The Taliban group on Friday denied reports that its representatives visited Islamabad to discuss the prospect of holding peace talks with Kabul.
"We strongly reject (the media reports) because none of our leaders has travelled to Islamabad, nor has met any official there," the Voice of America quoted Taliban spokesman Zabihullah Mujahid as saying.
His statement came a day after the media reported that Islamabad hosted seven Taliban leaders here to press the insurgents to return to peace talks with the Afghan government.
The Taliban have long refused to hold direct talks with the Afghan government, calling it a "puppet" of the US, the VOI reported.
Pakistan in July 2015 brokered and hosted a meeting between Taliban and Afghan officials, but the revelation that the group's supreme leader Mullah Omar had been dead for two years disrupted the peace process.
According to a senior Pakistani government official, they were unaware of any such "visit or talks".
"Pakistan is trying to distance itself from hosting Afghan peace talks and would instead prefer they are held in a country acceptable to all the parties," the official maintained.
Relations between Islamabad and Kabul have deteriorated in recent years because of Taliban-led attacks in Afghanistan, for which the Afghan government has blamed insurgent sanctuaries in Pakistan.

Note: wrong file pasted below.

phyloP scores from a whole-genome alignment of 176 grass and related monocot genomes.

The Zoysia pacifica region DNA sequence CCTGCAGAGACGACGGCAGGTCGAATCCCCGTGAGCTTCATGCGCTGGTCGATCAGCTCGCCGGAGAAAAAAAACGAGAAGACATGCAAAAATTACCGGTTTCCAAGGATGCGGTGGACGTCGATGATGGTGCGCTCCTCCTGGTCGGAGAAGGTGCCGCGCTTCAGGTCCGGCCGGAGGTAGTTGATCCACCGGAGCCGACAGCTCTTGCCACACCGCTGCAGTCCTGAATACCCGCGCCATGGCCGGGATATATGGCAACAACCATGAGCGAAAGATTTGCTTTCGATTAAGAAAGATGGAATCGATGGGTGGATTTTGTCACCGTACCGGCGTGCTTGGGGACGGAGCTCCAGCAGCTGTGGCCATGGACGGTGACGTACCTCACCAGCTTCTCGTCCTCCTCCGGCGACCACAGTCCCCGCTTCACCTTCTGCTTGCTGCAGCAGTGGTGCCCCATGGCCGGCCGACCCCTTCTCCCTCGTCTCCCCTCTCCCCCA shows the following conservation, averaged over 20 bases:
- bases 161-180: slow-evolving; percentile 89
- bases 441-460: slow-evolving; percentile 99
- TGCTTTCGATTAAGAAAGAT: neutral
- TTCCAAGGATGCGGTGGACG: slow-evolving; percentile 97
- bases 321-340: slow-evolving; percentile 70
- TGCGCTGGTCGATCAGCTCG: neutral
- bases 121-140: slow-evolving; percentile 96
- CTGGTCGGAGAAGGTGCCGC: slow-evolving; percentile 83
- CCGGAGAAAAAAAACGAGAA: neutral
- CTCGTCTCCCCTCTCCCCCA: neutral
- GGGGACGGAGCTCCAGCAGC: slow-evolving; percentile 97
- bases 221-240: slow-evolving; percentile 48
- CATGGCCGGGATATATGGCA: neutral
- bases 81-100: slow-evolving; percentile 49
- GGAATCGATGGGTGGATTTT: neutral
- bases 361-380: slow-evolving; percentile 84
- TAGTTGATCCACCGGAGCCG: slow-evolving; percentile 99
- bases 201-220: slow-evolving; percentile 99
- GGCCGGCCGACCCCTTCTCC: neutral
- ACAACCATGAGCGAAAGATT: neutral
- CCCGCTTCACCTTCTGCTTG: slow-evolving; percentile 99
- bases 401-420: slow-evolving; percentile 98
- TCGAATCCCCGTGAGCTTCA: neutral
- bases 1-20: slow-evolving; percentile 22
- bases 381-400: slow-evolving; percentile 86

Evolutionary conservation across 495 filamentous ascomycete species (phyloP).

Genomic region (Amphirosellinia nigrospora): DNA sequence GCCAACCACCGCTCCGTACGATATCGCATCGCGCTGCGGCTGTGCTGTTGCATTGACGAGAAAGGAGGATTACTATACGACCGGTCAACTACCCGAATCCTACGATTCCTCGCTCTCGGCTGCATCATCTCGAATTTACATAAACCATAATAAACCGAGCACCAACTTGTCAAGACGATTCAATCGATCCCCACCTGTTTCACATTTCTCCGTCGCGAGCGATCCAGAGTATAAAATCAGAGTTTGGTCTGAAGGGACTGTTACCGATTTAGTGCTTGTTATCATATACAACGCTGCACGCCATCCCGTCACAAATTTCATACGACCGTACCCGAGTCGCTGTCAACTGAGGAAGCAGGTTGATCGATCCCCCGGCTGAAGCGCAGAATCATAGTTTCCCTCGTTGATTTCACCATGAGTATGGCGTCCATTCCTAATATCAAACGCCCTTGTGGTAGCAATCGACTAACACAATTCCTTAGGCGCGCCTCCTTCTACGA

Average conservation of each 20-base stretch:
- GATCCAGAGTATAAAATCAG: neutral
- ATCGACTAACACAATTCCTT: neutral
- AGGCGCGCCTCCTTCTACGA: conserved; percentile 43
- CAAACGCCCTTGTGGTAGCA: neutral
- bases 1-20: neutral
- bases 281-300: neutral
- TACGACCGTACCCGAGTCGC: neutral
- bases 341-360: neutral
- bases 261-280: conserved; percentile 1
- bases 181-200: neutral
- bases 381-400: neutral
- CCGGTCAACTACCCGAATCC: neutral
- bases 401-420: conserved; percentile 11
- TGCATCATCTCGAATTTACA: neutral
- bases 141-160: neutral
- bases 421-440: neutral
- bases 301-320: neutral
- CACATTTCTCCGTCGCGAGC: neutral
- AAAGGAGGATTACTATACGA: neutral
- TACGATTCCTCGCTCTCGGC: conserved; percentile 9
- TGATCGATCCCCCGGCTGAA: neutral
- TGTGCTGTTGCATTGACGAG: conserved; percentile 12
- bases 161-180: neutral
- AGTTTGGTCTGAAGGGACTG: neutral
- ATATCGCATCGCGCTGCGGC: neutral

Speaking in Washington earlier this week, Afghan Foreign Minister Salahuddin Rabbani insisted Kabul has kept the doors for peace negotiations open to Taliban, but accused Islamabad of hindering efforts to find a peaceful solution to the conflict.
"Pakistan's reluctance to end its support for terrorism underpins the continuation of violence in Afghanistan and the region… A paradigm shift in Pakistan is needed if any progress is to be made in peace efforts with the Taliban," Rabbani said.
Russia has recently stepped in to try to promote Afghan peace and reconciliation efforts through a multinational dialogue.
Moscow plans to host another round of the discussions next month with officials from Afghanistan, Pakistan, India, Iran and China to further the process.
Mujahid did not outright deny reports that his group may attend a Moscow meeting, if invited.
"When an invitation is extended to us, only then we can consider it and comment on it," he said.
The US was also among the invitees, along with several Central Asian nations, but Washington reportedly turned down the invitation to the April 14 conference.